Investigators blamed a design flaw in the Proton rocket's third stage steering system brought down the May 16 launch. Engineers traced the same problem to similar Proton failures in 1988 and 2014, concluding the flaw went undetected for decades as officials attributed those mishaps to other causes.
Officials traced the problem to the Proton rocket’s third stage RD-0214 steering engine, which failed due to intense vibrations caused by an increasing imbalance in the rotor inside the engine’s turbopump.
Investigators said the material of the rotor was degraded by high temperatures, and the design of the system was misbalanced.
Roscosmos chief Igor Komarov ordered Proton-builder Khrunichev and its subcontractors to replace the rotor shaft with a unit manufactured with different materials, use different techniques to balance the rotor in the engine’s turbopump, and change the way the steering engine is attached to the frame of the third stage’s main engine.
The May 16 launch failure was the second Proton rocket to crash in a year -- and the third in two years -- and commercial orders for Proton flights have dried up.
But International Launch Services, the U.S.-based company who markets the Proton to international satellite operators, has about a half-dozen commercial missions in its backlog, beginning with Friday's launch with the third satellite for Inmarsat's new Global Xpress mobile communications network.
Communications satellite companies say the launch market needs at least three commercially viable rockets to give owners alternatives, schedule assurance and keep prices in check.
Two of the three incumbent commercial launch providers -- SpaceX and ILS -- are recovering from failures, and Arianespace lost a contract with EchoStar to launch a satellite for high-speed Internet services due to the Ariane 5 rocket's crammed manifest next year.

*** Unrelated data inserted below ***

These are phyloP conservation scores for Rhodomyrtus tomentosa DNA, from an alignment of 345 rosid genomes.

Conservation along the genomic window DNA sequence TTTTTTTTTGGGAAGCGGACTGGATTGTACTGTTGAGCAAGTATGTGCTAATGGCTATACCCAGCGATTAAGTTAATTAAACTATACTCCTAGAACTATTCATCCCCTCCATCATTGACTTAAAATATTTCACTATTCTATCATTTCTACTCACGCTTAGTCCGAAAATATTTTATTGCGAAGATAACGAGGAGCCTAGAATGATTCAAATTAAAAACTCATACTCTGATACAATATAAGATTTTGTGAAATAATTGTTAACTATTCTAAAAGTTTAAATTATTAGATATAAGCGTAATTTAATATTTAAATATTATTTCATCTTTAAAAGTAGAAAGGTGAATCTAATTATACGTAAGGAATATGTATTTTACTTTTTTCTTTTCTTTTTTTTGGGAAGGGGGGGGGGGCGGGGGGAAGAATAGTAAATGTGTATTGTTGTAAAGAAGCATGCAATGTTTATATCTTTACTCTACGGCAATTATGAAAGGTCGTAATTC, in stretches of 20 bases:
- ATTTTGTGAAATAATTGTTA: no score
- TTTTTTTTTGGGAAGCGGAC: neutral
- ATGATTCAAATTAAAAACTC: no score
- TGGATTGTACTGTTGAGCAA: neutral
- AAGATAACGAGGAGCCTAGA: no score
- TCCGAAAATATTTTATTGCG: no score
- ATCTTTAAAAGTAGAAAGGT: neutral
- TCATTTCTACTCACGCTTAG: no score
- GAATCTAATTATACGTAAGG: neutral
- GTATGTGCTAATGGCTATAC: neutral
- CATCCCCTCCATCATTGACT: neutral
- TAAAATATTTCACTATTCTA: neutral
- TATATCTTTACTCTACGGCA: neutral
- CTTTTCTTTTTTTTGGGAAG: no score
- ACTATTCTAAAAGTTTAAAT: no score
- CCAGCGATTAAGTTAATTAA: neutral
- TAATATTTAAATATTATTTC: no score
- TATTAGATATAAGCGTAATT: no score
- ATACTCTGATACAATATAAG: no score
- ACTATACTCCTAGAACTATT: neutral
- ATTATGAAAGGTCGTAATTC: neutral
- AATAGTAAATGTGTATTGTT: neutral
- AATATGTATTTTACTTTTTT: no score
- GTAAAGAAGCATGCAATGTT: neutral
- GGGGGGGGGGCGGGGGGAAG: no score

The EchoStar bird went to the Atlas 5 rocket, which is sold commercially by Lockheed Martin. The Atlas 5 has been a small player in the commercial launch business in recent years, primarily due to price and schedule considerations, but flight opportunities on the U.S. rocket will become more plentiful as the Pentagon completes deployment of new national security satellite fleets, which get priority in the Atlas 5 manifest.
The return of Proton, if it racks up a series of successful flights, would be welcome news to communications satellite firms around the world.
Inmarsat selected ILS to launch the three satellites needed for the Global Xpress system to provide worldwide coverage, and the London-based satellite operator purchased a fourth spacecraft as a spare.
The Global Xpress satellites are made by Boeing and each weigh about 6.7 tons with a full tank of fuel at launch.
The Inmarsat 5 F3 satellite set to go up Friday will join two identical Global Xpress birds launched by Proton in 2013 and in February 2015.
Inmarsat 5 F1 is in operational service over the Indian Ocean, the Middle East, Europe and Africa. The second satellite launched in February will enter service by the end of August over the Atlantic Ocean and the Americas.
The spacecraft set for launch Friday goes to geostationary orbit at 178 degrees east longitude to cover the Pacific Ocean region in Inmarsat's network.
With a successful launch, the $1.6 billion Global Xpress service should be operational worldwide by the end of the year, Inmarsat officials said.
The deployment is about a year late after Inmarsat grounded its launches following previous Proton failures.
"You can obviously assume that our appetite to return to flight on Proton is because we're confident they've fixed the problem from the last launch failure," said Rupert Pearce, Inmarsat's chief executive, in a conference call with investors Aug. 6. "Proton has never had a return-to- flight failure -- please everyone touch wood right now -- and we think their excellent track record there, plus our own quality assurance processes that we run across all of our own launches, gives us very high confidence that we will be up successfully."